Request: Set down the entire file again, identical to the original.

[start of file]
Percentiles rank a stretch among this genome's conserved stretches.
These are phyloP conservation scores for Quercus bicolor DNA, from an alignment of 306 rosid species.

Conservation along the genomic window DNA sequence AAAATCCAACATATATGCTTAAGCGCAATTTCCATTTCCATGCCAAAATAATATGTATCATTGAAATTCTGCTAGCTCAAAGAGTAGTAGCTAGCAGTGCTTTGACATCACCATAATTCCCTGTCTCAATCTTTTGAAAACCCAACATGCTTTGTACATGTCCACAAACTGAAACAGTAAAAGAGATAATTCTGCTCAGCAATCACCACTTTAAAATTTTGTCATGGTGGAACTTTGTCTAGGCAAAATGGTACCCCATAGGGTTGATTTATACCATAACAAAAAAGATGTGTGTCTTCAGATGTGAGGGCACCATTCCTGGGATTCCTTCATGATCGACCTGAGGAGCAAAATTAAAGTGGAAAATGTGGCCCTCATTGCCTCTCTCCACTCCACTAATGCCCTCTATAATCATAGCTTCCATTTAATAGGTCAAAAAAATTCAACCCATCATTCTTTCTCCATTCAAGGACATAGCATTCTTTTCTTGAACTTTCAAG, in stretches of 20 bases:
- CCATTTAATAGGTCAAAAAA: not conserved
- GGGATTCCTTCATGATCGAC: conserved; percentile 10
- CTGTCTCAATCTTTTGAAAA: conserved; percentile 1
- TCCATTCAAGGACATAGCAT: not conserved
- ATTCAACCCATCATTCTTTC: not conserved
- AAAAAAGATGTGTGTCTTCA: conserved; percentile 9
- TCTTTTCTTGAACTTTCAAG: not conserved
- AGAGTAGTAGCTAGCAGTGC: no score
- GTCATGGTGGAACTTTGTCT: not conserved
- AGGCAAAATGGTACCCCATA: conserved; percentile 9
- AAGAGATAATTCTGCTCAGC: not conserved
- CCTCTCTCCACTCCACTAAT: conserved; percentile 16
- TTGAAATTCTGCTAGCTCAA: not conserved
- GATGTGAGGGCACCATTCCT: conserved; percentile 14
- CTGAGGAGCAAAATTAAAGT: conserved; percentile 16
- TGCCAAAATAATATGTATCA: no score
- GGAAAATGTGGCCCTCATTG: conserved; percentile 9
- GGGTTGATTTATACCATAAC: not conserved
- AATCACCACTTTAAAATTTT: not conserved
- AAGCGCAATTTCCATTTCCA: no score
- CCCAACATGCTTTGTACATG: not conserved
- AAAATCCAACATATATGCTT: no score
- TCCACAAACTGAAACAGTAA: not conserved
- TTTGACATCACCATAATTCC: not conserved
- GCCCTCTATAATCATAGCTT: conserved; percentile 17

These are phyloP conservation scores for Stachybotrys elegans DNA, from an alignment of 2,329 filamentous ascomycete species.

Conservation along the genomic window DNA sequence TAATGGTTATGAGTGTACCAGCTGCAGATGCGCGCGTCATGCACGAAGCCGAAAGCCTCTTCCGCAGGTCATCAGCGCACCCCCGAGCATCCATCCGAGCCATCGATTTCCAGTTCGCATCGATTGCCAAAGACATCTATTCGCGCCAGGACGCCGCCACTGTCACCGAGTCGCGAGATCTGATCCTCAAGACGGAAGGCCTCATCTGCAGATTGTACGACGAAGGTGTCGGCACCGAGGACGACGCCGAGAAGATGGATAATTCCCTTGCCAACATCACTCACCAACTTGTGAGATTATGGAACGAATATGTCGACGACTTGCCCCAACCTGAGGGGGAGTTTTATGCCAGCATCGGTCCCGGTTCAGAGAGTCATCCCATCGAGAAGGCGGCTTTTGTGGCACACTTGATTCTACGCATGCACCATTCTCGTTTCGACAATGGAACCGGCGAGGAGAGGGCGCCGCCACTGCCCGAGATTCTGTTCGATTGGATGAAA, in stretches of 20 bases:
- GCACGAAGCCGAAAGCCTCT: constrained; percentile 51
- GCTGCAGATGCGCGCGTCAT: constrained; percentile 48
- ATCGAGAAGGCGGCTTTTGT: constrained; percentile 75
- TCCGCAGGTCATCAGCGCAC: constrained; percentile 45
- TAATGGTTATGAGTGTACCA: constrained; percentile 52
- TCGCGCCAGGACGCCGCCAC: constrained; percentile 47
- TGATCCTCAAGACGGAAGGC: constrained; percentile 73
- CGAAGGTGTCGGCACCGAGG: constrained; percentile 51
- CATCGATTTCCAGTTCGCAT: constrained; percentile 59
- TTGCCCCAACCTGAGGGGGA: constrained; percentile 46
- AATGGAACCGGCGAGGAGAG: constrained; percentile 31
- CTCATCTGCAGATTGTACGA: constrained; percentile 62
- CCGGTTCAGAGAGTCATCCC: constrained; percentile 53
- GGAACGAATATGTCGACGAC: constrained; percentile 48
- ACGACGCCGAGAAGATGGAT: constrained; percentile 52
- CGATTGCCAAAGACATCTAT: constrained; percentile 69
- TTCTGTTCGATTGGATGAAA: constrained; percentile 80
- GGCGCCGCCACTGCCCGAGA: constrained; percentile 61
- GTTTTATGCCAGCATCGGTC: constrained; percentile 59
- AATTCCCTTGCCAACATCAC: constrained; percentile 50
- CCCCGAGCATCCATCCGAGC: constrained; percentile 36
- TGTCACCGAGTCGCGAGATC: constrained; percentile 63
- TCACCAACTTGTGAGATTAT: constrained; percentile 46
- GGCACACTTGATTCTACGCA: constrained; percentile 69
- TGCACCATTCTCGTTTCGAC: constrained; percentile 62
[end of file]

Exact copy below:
Percentiles rank a stretch among this genome's conserved stretches.
These are phyloP conservation scores for Quercus bicolor DNA, from an alignment of 306 rosid species.

Conservation along the genomic window DNA sequence AAAATCCAACATATATGCTTAAGCGCAATTTCCATTTCCATGCCAAAATAATATGTATCATTGAAATTCTGCTAGCTCAAAGAGTAGTAGCTAGCAGTGCTTTGACATCACCATAATTCCCTGTCTCAATCTTTTGAAAACCCAACATGCTTTGTACATGTCCACAAACTGAAACAGTAAAAGAGATAATTCTGCTCAGCAATCACCACTTTAAAATTTTGTCATGGTGGAACTTTGTCTAGGCAAAATGGTACCCCATAGGGTTGATTTATACCATAACAAAAAAGATGTGTGTCTTCAGATGTGAGGGCACCATTCCTGGGATTCCTTCATGATCGACCTGAGGAGCAAAATTAAAGTGGAAAATGTGGCCCTCATTGCCTCTCTCCACTCCACTAATGCCCTCTATAATCATAGCTTCCATTTAATAGGTCAAAAAAATTCAACCCATCATTCTTTCTCCATTCAAGGACATAGCATTCTTTTCTTGAACTTTCAAG, in stretches of 20 bases:
- CCATTTAATAGGTCAAAAAA: not conserved
- GGGATTCCTTCATGATCGAC: conserved; percentile 10
- CTGTCTCAATCTTTTGAAAA: conserved; percentile 1
- TCCATTCAAGGACATAGCAT: not conserved
- ATTCAACCCATCATTCTTTC: not conserved
- AAAAAAGATGTGTGTCTTCA: conserved; percentile 9
- TCTTTTCTTGAACTTTCAAG: not conserved
- AGAGTAGTAGCTAGCAGTGC: no score
- GTCATGGTGGAACTTTGTCT: not conserved
- AGGCAAAATGGTACCCCATA: conserved; percentile 9
- AAGAGATAATTCTGCTCAGC: not conserved
- CCTCTCTCCACTCCACTAAT: conserved; percentile 16
- TTGAAATTCTGCTAGCTCAA: not conserved
- GATGTGAGGGCACCATTCCT: conserved; percentile 14
- CTGAGGAGCAAAATTAAAGT: conserved; percentile 16
- TGCCAAAATAATATGTATCA: no score
- GGAAAATGTGGCCCTCATTG: conserved; percentile 9
- GGGTTGATTTATACCATAAC: not conserved
- AATCACCACTTTAAAATTTT: not conserved
- AAGCGCAATTTCCATTTCCA: no score
- CCCAACATGCTTTGTACATG: not conserved
- AAAATCCAACATATATGCTT: no score
- TCCACAAACTGAAACAGTAA: not conserved
- TTTGACATCACCATAATTCC: not conserved
- GCCCTCTATAATCATAGCTT: conserved; percentile 17

These are phyloP conservation scores for Stachybotrys elegans DNA, from an alignment of 2,329 filamentous ascomycete species.

Conservation along the genomic window DNA sequence TAATGGTTATGAGTGTACCAGCTGCAGATGCGCGCGTCATGCACGAAGCCGAAAGCCTCTTCCGCAGGTCATCAGCGCACCCCCGAGCATCCATCCGAGCCATCGATTTCCAGTTCGCATCGATTGCCAAAGACATCTATTCGCGCCAGGACGCCGCCACTGTCACCGAGTCGCGAGATCTGATCCTCAAGACGGAAGGCCTCATCTGCAGATTGTACGACGAAGGTGTCGGCACCGAGGACGACGCCGAGAAGATGGATAATTCCCTTGCCAACATCACTCACCAACTTGTGAGATTATGGAACGAATATGTCGACGACTTGCCCCAACCTGAGGGGGAGTTTTATGCCAGCATCGGTCCCGGTTCAGAGAGTCATCCCATCGAGAAGGCGGCTTTTGTGGCACACTTGATTCTACGCATGCACCATTCTCGTTTCGACAATGGAACCGGCGAGGAGAGGGCGCCGCCACTGCCCGAGATTCTGTTCGATTGGATGAAA, in stretches of 20 bases:
- GCACGAAGCCGAAAGCCTCT: constrained; percentile 51
- GCTGCAGATGCGCGCGTCAT: constrained; percentile 48
- ATCGAGAAGGCGGCTTTTGT: constrained; percentile 75
- TCCGCAGGTCATCAGCGCAC: constrained; percentile 45
- TAATGGTTATGAGTGTACCA: constrained; percentile 52
- TCGCGCCAGGACGCCGCCAC: constrained; percentile 47
- TGATCCTCAAGACGGAAGGC: constrained; percentile 73
- CGAAGGTGTCGGCACCGAGG: constrained; percentile 51
- CATCGATTTCCAGTTCGCAT: constrained; percentile 59
- TTGCCCCAACCTGAGGGGGA: constrained; percentile 46
- AATGGAACCGGCGAGGAGAG: constrained; percentile 31
- CTCATCTGCAGATTGTACGA: constrained; percentile 62
- CCGGTTCAGAGAGTCATCCC: constrained; percentile 53
- GGAACGAATATGTCGACGAC: constrained; percentile 48
- ACGACGCCGAGAAGATGGAT: constrained; percentile 52
- CGATTGCCAAAGACATCTAT: constrained; percentile 69
- TTCTGTTCGATTGGATGAAA: constrained; percentile 80
- GGCGCCGCCACTGCCCGAGA: constrained; percentile 61
- GTTTTATGCCAGCATCGGTC: constrained; percentile 59
- AATTCCCTTGCCAACATCAC: constrained; percentile 50
- CCCCGAGCATCCATCCGAGC: constrained; percentile 36
- TGTCACCGAGTCGCGAGATC: constrained; percentile 63
- TCACCAACTTGTGAGATTAT: constrained; percentile 46
- GGCACACTTGATTCTACGCA: constrained; percentile 69
- TGCACCATTCTCGTTTCGAC: constrained; percentile 62